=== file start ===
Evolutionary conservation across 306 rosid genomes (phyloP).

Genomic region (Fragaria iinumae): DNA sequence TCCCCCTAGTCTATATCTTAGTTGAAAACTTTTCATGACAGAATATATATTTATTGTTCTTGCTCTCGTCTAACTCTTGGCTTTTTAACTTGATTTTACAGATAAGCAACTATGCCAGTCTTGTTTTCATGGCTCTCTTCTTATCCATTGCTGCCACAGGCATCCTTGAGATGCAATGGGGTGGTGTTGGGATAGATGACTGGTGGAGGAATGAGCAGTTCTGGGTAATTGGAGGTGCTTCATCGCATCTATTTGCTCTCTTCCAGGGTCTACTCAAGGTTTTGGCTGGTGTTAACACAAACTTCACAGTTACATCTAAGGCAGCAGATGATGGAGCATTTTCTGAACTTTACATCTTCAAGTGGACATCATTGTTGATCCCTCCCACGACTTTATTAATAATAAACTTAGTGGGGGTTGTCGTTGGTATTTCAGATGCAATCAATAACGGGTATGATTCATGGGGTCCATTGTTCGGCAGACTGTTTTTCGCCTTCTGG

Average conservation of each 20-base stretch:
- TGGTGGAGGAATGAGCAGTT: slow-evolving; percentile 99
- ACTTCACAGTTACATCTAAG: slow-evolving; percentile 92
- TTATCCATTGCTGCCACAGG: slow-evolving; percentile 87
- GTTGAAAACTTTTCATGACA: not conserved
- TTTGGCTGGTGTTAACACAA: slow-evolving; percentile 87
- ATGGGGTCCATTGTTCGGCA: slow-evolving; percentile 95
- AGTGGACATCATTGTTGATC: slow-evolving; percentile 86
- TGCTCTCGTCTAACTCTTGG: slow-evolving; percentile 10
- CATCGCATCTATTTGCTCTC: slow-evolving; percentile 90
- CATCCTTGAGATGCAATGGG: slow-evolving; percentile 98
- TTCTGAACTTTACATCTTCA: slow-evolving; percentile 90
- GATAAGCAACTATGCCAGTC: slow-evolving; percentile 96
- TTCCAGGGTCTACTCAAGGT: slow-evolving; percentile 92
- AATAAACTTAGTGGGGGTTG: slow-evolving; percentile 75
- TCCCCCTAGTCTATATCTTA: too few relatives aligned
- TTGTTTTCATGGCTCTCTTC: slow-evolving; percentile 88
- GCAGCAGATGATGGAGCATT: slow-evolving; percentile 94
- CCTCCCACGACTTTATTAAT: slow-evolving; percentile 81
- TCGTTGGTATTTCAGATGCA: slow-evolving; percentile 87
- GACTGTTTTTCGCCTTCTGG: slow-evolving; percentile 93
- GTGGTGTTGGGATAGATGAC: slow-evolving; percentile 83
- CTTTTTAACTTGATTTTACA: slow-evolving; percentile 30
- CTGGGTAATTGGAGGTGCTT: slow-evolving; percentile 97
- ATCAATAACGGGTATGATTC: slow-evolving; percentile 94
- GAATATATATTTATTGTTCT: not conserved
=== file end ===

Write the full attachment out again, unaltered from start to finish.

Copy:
Evolutionary conservation across 306 rosid genomes (phyloP).

Genomic region (Fragaria iinumae): DNA sequence TCCCCCTAGTCTATATCTTAGTTGAAAACTTTTCATGACAGAATATATATTTATTGTTCTTGCTCTCGTCTAACTCTTGGCTTTTTAACTTGATTTTACAGATAAGCAACTATGCCAGTCTTGTTTTCATGGCTCTCTTCTTATCCATTGCTGCCACAGGCATCCTTGAGATGCAATGGGGTGGTGTTGGGATAGATGACTGGTGGAGGAATGAGCAGTTCTGGGTAATTGGAGGTGCTTCATCGCATCTATTTGCTCTCTTCCAGGGTCTACTCAAGGTTTTGGCTGGTGTTAACACAAACTTCACAGTTACATCTAAGGCAGCAGATGATGGAGCATTTTCTGAACTTTACATCTTCAAGTGGACATCATTGTTGATCCCTCCCACGACTTTATTAATAATAAACTTAGTGGGGGTTGTCGTTGGTATTTCAGATGCAATCAATAACGGGTATGATTCATGGGGTCCATTGTTCGGCAGACTGTTTTTCGCCTTCTGG

Average conservation of each 20-base stretch:
- TGGTGGAGGAATGAGCAGTT: slow-evolving; percentile 99
- ACTTCACAGTTACATCTAAG: slow-evolving; percentile 92
- TTATCCATTGCTGCCACAGG: slow-evolving; percentile 87
- GTTGAAAACTTTTCATGACA: not conserved
- TTTGGCTGGTGTTAACACAA: slow-evolving; percentile 87
- ATGGGGTCCATTGTTCGGCA: slow-evolving; percentile 95
- AGTGGACATCATTGTTGATC: slow-evolving; percentile 86
- TGCTCTCGTCTAACTCTTGG: slow-evolving; percentile 10
- CATCGCATCTATTTGCTCTC: slow-evolving; percentile 90
- CATCCTTGAGATGCAATGGG: slow-evolving; percentile 98
- TTCTGAACTTTACATCTTCA: slow-evolving; percentile 90
- GATAAGCAACTATGCCAGTC: slow-evolving; percentile 96
- TTCCAGGGTCTACTCAAGGT: slow-evolving; percentile 92
- AATAAACTTAGTGGGGGTTG: slow-evolving; percentile 75
- TCCCCCTAGTCTATATCTTA: too few relatives aligned
- TTGTTTTCATGGCTCTCTTC: slow-evolving; percentile 88
- GCAGCAGATGATGGAGCATT: slow-evolving; percentile 94
- CCTCCCACGACTTTATTAAT: slow-evolving; percentile 81
- TCGTTGGTATTTCAGATGCA: slow-evolving; percentile 87
- GACTGTTTTTCGCCTTCTGG: slow-evolving; percentile 93
- GTGGTGTTGGGATAGATGAC: slow-evolving; percentile 83
- CTTTTTAACTTGATTTTACA: slow-evolving; percentile 30
- CTGGGTAATTGGAGGTGCTT: slow-evolving; percentile 97
- ATCAATAACGGGTATGATTC: slow-evolving; percentile 94
- GAATATATATTTATTGTTCT: not conserved